Research has shown that both current and past use of fluoroquinolone antibiotic drugs like Cipro may be tied to an increased risk of life-threatening side effects like aortic aneurysm and aortic dissection. Scientists suspect that Cipro and other fluoroquinolones may break down collagen in the body, which makes up the lining of the aorta, and at least two studies published in 2015 found a connection between these antibiotic drugs and collagen damage that may result in aortic dissection or aortic aneurysm. In a case-control analysis of data from the Taiwan National Health Insurance Research Database published in JAMA Internal Medicine in 2015, researchers found that adults who had recently taken a fluoroquinolone medication faced roughly double the risk of hospitalization for aortic aneurysm or aortic dissection complications. The researchers also found that use two months to a year prior to hospitalization appeared to be linked to an increased risk of the potentially life-threatening side effects. Unfortunately, according to reports, the incidence of aortic aneurysm and aortic dissection has increased dramatically over the past several decades, with an estimated 15,000 Americans dying every year from aortic aneurysm.
In September 2014, the FDA required the makers of fluoroquinolone antibiotic drugs like Cipro to update their warning labels to include the risk of potentially irreversible peripheral neuropathy, or nerve damage. This warning came on the heels of a study published in the journal Neurology in August 2014, which found that patients taking fluoroquinolone antibiotics like Cipro had a two-times increased risk of experiencing peripheral neuropathy injuries. Although these Cipro nerve damage warnings are very recent, the potential connection between fluoroquinolone antibiotic drugs has been documented for more than a decade. In 2004, the FDA issued a drug safety communication to antibiotic manufacturing companies requiring new warnings regarding the potential for fluoroquinolone medications to cause serious nerve injuries. According to the FDA, patients taking Cipro and similar antibiotic drugs may experience symptoms of peripheral neuropathy like pain, tingling, burning, numbness, weakness, and alterations of sensations including pain, light touch and temperature.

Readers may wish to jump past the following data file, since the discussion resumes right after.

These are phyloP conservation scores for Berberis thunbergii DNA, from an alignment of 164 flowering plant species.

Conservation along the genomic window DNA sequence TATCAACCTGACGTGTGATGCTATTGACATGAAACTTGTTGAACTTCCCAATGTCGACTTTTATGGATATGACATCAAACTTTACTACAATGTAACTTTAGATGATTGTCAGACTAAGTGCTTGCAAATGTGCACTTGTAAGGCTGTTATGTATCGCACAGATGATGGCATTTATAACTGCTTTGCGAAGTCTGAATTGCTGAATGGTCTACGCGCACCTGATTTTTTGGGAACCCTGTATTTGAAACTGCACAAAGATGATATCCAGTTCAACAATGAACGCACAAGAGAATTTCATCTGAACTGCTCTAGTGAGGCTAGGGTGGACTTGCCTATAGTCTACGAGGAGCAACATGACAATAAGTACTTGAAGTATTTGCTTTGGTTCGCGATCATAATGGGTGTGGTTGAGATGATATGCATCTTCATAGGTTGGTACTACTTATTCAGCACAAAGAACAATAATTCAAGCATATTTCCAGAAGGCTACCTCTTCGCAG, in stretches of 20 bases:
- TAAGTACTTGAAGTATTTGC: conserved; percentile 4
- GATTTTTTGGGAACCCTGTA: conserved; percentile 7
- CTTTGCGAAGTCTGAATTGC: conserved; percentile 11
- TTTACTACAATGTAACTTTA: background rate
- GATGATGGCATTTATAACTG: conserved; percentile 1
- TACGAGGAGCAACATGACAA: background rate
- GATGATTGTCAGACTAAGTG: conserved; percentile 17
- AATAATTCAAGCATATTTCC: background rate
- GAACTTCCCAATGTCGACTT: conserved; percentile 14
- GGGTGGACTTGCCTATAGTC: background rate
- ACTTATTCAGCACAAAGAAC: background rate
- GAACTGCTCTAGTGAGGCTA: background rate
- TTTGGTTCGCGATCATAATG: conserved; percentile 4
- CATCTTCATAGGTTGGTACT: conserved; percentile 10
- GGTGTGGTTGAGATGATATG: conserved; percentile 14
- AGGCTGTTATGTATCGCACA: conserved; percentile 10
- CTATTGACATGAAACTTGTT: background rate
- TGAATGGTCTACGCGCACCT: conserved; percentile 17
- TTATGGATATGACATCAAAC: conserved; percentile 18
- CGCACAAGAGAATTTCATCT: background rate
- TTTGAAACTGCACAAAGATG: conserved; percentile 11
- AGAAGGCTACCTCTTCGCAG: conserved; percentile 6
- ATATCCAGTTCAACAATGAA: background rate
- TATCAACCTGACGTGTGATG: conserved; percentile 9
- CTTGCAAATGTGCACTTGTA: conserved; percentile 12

December 2010 – An 82-year-old Minnesota man who suffered tendon damage allegedly caused by the use of a fluoroquinolone antibiotic is awarded $1.8 million in damages by the jury hearing his case.
October 2012 – A settlement agreement is reached in 845 lawsuits brought in federal court in Minneapolis, over tendon damage injuries from fluoroquinolone antibiotic drugs.
May 2013 – There are 1,879 cases pending in a federal MDL for fluoroquinolone antibiotic cases at this time, 1,182 of which have been settled and 153 of which are involved in settlement negotiations. There are also 1,228 active cases filed in New Jersey state court, roughly 898 of which are subject to dismissal due to settlement.
August 2014 – A lawsuit filed in California state court by a woman prescribed a fluoroquinolone antibiotic alleges that her nerve damage side effects were a “direct and proximate result” of the prescription medication.
December 2014 – Another product liability lawsuit is filed in California state court, on behalf of a woman who took a fluoroquinolone antibiotic drug and developed peripheral neuropathy injuries.
March 2015 – Approximately 100 fluoroquinolone antibiotic lawsuits are pending in the federal MDL in Minnesota, before U.S. District Judge John R. Tunheim.
May 2015 – A North Carolina woman files a fluoroquinolone antibiotic lawsuit over failure to warn about the alleged risk of peripheral neuropathy side effects associated with the prescription drugs.
2004 – The FDA calls for new warnings on the labels of fluoroquinolone antibiotics, highlighting the potential risk of nerve injuries from the medications.